1. It includes 10 different events that each hold part of the information—i.e. half of the events are “Paywall Click” and half are “Paywall Impression”
  2. It requires us to sum all these events individually
  3. It makes us break it down by event name at the end

That all translates into two friction-causing requirements for analysts:

  1. A great understanding of the complicated underlying data structure—i.e. knowing there are 10 distinct events
  2. Roughly 11 clicks

What analysis-friendly data looks like

Let’s now have a look on how we can rename, add important properties, and reorganize the events in this tracking plan to democratize the access to our data.

First, we’ll sort the events into two categories. We can clearly distinguish a number of impression events and a number of click events. There are 10 of each, to be precise.

Event data sorted

The next step is to actually rename the events and make maximal use of the structuring opportunities that event-based tracking provides, namely the use of properties.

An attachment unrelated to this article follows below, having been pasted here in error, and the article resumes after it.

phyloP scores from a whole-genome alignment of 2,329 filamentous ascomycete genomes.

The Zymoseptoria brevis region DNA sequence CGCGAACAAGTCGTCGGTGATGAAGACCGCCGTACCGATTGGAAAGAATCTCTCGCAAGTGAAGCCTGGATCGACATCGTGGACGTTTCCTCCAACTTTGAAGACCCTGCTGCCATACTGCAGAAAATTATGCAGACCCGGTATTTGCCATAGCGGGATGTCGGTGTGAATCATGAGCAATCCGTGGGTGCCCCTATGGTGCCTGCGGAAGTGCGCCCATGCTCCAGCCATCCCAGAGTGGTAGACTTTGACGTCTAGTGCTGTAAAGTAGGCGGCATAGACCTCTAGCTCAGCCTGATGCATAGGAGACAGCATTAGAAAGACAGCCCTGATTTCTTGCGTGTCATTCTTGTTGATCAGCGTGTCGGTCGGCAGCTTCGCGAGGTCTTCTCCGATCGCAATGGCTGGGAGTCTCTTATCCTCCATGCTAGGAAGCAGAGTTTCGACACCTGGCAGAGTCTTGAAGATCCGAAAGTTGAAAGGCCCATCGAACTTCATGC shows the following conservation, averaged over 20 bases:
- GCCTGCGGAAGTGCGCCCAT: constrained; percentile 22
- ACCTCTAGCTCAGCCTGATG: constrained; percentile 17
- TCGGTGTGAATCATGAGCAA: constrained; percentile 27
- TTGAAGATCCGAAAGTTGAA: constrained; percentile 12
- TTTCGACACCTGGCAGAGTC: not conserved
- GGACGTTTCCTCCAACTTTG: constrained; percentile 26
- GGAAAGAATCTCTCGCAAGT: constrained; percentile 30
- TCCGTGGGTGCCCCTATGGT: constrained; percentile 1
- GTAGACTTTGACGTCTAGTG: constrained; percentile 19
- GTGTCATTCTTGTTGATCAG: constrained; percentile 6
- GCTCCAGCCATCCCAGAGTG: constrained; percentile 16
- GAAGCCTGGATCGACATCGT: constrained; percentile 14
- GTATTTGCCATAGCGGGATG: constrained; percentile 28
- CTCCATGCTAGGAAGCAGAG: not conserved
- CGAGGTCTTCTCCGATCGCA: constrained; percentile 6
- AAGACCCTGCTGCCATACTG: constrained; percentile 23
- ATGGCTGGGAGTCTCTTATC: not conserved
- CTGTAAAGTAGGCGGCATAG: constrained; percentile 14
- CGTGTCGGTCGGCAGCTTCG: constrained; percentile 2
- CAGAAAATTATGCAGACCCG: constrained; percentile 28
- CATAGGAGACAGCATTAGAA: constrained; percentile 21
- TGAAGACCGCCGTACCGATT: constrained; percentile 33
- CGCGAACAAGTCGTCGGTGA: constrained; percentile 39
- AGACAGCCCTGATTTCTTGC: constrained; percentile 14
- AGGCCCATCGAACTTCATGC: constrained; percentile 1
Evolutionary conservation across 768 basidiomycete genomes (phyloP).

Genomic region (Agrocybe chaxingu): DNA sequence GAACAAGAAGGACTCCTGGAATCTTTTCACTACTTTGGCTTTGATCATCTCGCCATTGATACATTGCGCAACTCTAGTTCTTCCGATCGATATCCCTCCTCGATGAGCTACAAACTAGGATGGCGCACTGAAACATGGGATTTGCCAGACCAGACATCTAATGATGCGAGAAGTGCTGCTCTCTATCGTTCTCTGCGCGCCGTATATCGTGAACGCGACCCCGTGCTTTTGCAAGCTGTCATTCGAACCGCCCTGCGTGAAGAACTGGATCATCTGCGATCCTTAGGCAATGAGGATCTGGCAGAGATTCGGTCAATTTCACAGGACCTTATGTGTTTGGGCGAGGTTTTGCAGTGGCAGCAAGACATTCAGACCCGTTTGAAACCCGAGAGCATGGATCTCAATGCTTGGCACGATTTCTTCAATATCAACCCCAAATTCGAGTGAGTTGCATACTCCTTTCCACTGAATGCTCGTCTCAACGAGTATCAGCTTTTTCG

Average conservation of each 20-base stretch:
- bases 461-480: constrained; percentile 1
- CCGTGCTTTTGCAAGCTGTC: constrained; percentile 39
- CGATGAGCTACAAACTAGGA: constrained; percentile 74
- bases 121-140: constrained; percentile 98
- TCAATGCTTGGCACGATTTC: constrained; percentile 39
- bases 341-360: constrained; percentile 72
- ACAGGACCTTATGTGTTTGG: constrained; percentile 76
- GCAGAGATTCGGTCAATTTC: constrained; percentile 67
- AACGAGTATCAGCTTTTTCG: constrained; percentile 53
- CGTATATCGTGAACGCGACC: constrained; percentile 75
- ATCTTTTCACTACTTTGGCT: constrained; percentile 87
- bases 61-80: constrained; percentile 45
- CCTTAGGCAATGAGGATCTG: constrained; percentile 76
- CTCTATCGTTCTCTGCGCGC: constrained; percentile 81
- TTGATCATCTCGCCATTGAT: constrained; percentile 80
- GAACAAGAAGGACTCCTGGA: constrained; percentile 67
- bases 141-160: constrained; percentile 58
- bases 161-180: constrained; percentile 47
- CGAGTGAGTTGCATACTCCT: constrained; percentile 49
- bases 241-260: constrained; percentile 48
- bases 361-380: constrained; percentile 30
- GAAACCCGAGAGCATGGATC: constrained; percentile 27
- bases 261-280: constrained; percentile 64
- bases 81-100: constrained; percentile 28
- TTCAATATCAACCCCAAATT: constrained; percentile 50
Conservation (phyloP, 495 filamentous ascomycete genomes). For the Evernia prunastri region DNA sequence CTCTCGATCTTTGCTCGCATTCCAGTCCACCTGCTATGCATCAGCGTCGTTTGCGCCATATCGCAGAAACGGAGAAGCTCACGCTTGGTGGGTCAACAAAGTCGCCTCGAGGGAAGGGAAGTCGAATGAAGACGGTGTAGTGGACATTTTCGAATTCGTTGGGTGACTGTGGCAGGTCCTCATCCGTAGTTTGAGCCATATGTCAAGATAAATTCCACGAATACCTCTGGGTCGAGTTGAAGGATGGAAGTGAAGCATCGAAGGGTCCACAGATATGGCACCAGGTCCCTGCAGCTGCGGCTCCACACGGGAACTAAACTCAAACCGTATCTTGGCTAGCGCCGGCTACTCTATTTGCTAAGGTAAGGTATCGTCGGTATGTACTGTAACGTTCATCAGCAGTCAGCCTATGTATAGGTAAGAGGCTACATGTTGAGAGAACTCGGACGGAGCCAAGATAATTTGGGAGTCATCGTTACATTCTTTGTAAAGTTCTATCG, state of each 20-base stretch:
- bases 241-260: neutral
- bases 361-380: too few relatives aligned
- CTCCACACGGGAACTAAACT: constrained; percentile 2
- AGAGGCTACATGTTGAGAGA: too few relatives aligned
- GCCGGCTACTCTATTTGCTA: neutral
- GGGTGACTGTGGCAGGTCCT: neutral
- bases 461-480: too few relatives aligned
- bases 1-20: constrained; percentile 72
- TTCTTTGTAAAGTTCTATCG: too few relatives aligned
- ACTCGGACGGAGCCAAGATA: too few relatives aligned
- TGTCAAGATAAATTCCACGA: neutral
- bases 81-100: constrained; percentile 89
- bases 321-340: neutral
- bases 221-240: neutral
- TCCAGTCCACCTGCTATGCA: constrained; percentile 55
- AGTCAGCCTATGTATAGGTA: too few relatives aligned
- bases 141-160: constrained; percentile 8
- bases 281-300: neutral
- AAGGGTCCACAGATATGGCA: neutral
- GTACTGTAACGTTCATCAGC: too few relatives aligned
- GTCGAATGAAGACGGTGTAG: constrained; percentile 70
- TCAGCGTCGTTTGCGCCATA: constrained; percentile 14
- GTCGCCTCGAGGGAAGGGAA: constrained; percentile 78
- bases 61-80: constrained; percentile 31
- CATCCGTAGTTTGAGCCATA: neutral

We do this by turning the 20 unique events we started with into two unique events: “Paywall Impression” and “Paywall Click.” Each has only a single property, “Paywall Type,” which can contain any of the 10 values indicating the particular paywall type.

Optimized event data

Now let’s revise how this would impact the way we answer the original question: “Which paywall do users select the most?” Using the optimized data structure, this would require the analyst to:

  1. Select a single event: “Paywall Click”
  2. Break it down by “paywall_type”

This means that answering this request requires just two clicks, which is nine fewer than when we were using the previous data structure. More importantly, we’ve eliminated a lot of risk while compiling this query. In contrast to the previous version of our plan, this plan does not require us to know how many other click events exist as everything is nicely rolled up in a single “Paywall Click” event which can easily be broken down.

Structured event data

Why analysis-friendly data matters

Why does all of this matter? There’s two main reasons why this type of optimization is very important: